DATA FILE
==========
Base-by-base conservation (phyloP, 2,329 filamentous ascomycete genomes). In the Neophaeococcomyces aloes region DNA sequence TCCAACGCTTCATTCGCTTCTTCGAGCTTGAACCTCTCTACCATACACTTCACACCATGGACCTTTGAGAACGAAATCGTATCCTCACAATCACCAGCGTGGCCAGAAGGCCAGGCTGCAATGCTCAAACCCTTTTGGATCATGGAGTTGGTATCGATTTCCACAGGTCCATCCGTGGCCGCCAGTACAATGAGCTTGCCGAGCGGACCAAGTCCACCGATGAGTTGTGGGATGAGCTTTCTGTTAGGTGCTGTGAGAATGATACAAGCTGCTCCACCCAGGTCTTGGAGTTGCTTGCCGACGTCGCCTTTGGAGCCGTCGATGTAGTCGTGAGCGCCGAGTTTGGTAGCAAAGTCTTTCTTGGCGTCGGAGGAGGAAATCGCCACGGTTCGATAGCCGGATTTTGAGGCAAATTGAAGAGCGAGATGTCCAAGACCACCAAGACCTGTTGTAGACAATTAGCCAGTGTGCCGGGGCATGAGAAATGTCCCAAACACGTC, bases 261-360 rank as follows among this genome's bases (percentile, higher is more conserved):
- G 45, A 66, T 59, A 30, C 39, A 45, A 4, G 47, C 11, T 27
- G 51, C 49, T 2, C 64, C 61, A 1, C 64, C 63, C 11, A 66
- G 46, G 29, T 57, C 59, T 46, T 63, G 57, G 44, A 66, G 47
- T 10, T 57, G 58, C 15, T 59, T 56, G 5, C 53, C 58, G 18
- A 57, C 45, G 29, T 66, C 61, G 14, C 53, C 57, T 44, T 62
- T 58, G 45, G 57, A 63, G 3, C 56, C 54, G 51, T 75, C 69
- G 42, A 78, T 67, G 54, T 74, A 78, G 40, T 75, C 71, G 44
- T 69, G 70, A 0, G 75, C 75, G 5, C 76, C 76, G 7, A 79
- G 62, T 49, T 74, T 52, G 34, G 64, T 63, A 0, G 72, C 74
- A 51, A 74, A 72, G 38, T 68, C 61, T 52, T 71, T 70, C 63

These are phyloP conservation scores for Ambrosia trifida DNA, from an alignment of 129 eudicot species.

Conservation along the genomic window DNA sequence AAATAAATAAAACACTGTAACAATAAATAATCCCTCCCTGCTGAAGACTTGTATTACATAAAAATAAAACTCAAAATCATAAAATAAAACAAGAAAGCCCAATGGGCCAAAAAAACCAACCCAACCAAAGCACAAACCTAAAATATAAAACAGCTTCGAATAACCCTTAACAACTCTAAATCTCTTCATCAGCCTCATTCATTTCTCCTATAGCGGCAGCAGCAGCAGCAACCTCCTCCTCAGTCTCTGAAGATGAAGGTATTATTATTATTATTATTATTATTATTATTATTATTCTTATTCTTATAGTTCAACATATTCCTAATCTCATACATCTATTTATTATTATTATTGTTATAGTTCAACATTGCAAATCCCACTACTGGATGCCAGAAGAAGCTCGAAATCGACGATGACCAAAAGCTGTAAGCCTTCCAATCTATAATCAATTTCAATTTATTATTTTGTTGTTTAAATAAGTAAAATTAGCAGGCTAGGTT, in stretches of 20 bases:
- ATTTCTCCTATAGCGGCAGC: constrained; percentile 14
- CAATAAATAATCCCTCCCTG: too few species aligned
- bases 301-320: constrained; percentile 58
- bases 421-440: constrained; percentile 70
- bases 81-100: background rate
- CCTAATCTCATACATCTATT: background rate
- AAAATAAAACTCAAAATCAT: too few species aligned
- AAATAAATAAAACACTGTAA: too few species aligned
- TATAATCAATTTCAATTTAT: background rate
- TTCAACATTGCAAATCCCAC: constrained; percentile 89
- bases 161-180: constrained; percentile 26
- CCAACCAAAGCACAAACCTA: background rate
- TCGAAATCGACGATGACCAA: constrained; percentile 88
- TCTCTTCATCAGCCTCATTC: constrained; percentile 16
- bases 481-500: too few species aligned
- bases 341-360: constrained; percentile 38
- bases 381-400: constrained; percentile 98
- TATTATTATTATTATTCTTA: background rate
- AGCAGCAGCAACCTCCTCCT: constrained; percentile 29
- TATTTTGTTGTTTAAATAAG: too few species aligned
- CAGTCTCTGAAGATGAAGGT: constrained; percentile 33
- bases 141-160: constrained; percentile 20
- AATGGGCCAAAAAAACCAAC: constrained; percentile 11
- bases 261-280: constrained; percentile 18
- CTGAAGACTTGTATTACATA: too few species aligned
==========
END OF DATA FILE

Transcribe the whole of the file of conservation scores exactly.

Base-by-base conservation (phyloP, 2,329 filamentous ascomycete genomes). In the Neophaeococcomyces aloes region DNA sequence TCCAACGCTTCATTCGCTTCTTCGAGCTTGAACCTCTCTACCATACACTTCACACCATGGACCTTTGAGAACGAAATCGTATCCTCACAATCACCAGCGTGGCCAGAAGGCCAGGCTGCAATGCTCAAACCCTTTTGGATCATGGAGTTGGTATCGATTTCCACAGGTCCATCCGTGGCCGCCAGTACAATGAGCTTGCCGAGCGGACCAAGTCCACCGATGAGTTGTGGGATGAGCTTTCTGTTAGGTGCTGTGAGAATGATACAAGCTGCTCCACCCAGGTCTTGGAGTTGCTTGCCGACGTCGCCTTTGGAGCCGTCGATGTAGTCGTGAGCGCCGAGTTTGGTAGCAAAGTCTTTCTTGGCGTCGGAGGAGGAAATCGCCACGGTTCGATAGCCGGATTTTGAGGCAAATTGAAGAGCGAGATGTCCAAGACCACCAAGACCTGTTGTAGACAATTAGCCAGTGTGCCGGGGCATGAGAAATGTCCCAAACACGTC, bases 261-360 rank as follows among this genome's bases (percentile, higher is more conserved):
- G 45, A 66, T 59, A 30, C 39, A 45, A 4, G 47, C 11, T 27
- G 51, C 49, T 2, C 64, C 61, A 1, C 64, C 63, C 11, A 66
- G 46, G 29, T 57, C 59, T 46, T 63, G 57, G 44, A 66, G 47
- T 10, T 57, G 58, C 15, T 59, T 56, G 5, C 53, C 58, G 18
- A 57, C 45, G 29, T 66, C 61, G 14, C 53, C 57, T 44, T 62
- T 58, G 45, G 57, A 63, G 3, C 56, C 54, G 51, T 75, C 69
- G 42, A 78, T 67, G 54, T 74, A 78, G 40, T 75, C 71, G 44
- T 69, G 70, A 0, G 75, C 75, G 5, C 76, C 76, G 7, A 79
- G 62, T 49, T 74, T 52, G 34, G 64, T 63, A 0, G 72, C 74
- A 51, A 74, A 72, G 38, T 68, C 61, T 52, T 71, T 70, C 63

These are phyloP conservation scores for Ambrosia trifida DNA, from an alignment of 129 eudicot species.

Conservation along the genomic window DNA sequence AAATAAATAAAACACTGTAACAATAAATAATCCCTCCCTGCTGAAGACTTGTATTACATAAAAATAAAACTCAAAATCATAAAATAAAACAAGAAAGCCCAATGGGCCAAAAAAACCAACCCAACCAAAGCACAAACCTAAAATATAAAACAGCTTCGAATAACCCTTAACAACTCTAAATCTCTTCATCAGCCTCATTCATTTCTCCTATAGCGGCAGCAGCAGCAGCAACCTCCTCCTCAGTCTCTGAAGATGAAGGTATTATTATTATTATTATTATTATTATTATTATTATTCTTATTCTTATAGTTCAACATATTCCTAATCTCATACATCTATTTATTATTATTATTGTTATAGTTCAACATTGCAAATCCCACTACTGGATGCCAGAAGAAGCTCGAAATCGACGATGACCAAAAGCTGTAAGCCTTCCAATCTATAATCAATTTCAATTTATTATTTTGTTGTTTAAATAAGTAAAATTAGCAGGCTAGGTT, in stretches of 20 bases:
- ATTTCTCCTATAGCGGCAGC: constrained; percentile 14
- CAATAAATAATCCCTCCCTG: too few species aligned
- bases 301-320: constrained; percentile 58
- bases 421-440: constrained; percentile 70
- bases 81-100: background rate
- CCTAATCTCATACATCTATT: background rate
- AAAATAAAACTCAAAATCAT: too few species aligned
- AAATAAATAAAACACTGTAA: too few species aligned
- TATAATCAATTTCAATTTAT: background rate
- TTCAACATTGCAAATCCCAC: constrained; percentile 89
- bases 161-180: constrained; percentile 26
- CCAACCAAAGCACAAACCTA: background rate
- TCGAAATCGACGATGACCAA: constrained; percentile 88
- TCTCTTCATCAGCCTCATTC: constrained; percentile 16
- bases 481-500: too few species aligned
- bases 341-360: constrained; percentile 38
- bases 381-400: constrained; percentile 98
- TATTATTATTATTATTCTTA: background rate
- AGCAGCAGCAACCTCCTCCT: constrained; percentile 29
- TATTTTGTTGTTTAAATAAG: too few species aligned
- CAGTCTCTGAAGATGAAGGT: constrained; percentile 33
- bases 141-160: constrained; percentile 20
- AATGGGCCAAAAAAACCAAC: constrained; percentile 11
- bases 261-280: constrained; percentile 18
- CTGAAGACTTGTATTACATA: too few species aligned